Wednesday, November 02, 2005


A-hunting we will go
A-hunting we will go
We'll catch a little fox
And put him in a box
And never let him go!

So take 500 plus or minus in Guantanamo, and add to them 100 or more spread around the globe in the CIA's prison system -- and of course don't forget the thousands and thousands now jailed in Iraq.
Almost none of them can be proven guilty of anything at all, at least not according to the standards of law that you or I would want to be judged by -- like in a trial, with admissable evidence or witnesses, and a defense attorney, and a judge. But neither the military nor the spooks are willing to let any of them out.
This story describes what has happened in the CIA:
. . . The CIA program's original scope was to hide and interrogate the two dozen or so al Qaeda leaders believed to be directly responsible for the Sept. 11 attacks, or who posed an imminent threat, or had knowledge of the larger al Qaeda network. But as the volume of leads pouring into the CTC from abroad increased, and the capacity of its paramilitary group to seize suspects grew, the CIA began apprehending more people whose intelligence value and links to terrorism were less certain, according to four current and former officials. The original standard for consigning suspects to the invisible universe was lowered or ignored, they said. "They've got many, many more who don't reach any threshold," one intelligence official said . . . the debate over the wisdom of the program continues among CIA officers, some of whom also argue that the secrecy surrounding the program is not sustainable. "It's just a horrible burden," said the intelligence official.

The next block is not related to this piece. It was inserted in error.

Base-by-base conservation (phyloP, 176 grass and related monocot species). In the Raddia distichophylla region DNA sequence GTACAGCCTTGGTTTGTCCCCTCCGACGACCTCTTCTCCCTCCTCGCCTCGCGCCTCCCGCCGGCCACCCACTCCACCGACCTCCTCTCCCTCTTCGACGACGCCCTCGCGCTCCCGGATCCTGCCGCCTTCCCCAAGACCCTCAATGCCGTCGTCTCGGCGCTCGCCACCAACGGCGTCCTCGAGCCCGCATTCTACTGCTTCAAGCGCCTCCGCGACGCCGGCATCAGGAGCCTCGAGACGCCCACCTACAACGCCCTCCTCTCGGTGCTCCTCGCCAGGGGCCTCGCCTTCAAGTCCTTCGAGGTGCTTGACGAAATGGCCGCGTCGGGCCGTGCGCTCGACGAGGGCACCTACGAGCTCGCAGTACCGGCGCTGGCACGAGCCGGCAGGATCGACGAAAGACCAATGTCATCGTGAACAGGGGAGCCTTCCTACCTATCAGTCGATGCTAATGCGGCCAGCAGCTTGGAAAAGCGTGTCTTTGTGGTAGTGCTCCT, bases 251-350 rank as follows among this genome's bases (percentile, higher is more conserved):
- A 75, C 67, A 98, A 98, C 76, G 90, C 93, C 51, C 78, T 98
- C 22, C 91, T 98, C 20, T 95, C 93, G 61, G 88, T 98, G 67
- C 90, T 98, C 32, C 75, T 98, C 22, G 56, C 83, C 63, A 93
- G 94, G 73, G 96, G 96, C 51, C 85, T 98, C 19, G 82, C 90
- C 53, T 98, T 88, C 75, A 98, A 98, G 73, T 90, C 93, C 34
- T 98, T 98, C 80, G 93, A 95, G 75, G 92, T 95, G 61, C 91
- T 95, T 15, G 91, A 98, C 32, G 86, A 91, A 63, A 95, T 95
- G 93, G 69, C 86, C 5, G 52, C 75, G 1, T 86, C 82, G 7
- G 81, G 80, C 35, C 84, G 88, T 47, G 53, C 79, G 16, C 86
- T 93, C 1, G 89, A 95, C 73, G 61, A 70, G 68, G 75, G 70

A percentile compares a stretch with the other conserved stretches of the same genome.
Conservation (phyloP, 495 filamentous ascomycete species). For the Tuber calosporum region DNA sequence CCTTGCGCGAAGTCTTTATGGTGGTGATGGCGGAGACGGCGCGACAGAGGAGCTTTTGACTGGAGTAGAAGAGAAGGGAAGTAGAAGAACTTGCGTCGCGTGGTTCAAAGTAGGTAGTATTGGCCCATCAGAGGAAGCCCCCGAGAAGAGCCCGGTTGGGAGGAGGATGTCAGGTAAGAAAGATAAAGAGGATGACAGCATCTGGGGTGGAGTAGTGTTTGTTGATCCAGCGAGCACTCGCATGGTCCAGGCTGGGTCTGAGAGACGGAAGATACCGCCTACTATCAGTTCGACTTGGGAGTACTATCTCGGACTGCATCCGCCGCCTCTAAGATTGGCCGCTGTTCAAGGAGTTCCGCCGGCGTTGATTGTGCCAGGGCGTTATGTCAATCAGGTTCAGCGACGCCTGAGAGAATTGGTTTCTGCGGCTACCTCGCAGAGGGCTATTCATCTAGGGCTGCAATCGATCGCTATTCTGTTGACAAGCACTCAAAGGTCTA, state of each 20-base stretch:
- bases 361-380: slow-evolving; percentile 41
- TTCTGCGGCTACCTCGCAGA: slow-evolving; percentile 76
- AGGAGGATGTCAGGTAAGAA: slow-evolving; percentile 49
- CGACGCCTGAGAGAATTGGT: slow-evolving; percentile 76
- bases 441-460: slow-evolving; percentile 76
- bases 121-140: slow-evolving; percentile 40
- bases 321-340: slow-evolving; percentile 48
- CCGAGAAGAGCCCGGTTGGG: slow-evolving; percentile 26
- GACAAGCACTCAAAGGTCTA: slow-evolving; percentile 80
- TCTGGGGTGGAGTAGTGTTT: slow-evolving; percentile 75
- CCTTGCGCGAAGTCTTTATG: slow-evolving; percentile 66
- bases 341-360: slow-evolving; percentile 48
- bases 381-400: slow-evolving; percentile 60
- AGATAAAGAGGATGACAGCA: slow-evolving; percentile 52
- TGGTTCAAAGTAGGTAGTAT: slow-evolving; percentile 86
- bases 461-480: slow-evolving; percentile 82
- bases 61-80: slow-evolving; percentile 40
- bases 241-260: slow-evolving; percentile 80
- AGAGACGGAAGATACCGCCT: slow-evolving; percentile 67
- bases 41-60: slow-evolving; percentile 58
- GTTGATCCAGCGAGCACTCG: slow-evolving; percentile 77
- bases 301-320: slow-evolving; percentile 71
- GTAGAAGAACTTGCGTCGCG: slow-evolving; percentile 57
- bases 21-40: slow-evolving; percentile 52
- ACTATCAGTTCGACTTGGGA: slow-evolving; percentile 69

So what did they think was going to happen -- that their CIA officers were going to show restraint? That they would give some priority to determining whether these people were guilty or innocent, and then let the innocent ones just go home?
Nope. No more restraint than the military has shown in Iraq or Guantanamo, where the guiding principle seems to be that the only trustworthy Arab is the one on the other side of the barbed wire.
So you have people who are supposed to be in charge of US national security, who are quite willing to imprison people they KNOW are innocent, just because they cannot figure out what else to do with them.
And someday it will be 2010, and then 2020 -- and are we still going to be reading stories about Guantanamo and secret prisons?
Or will all the journalists be locked up by then too?

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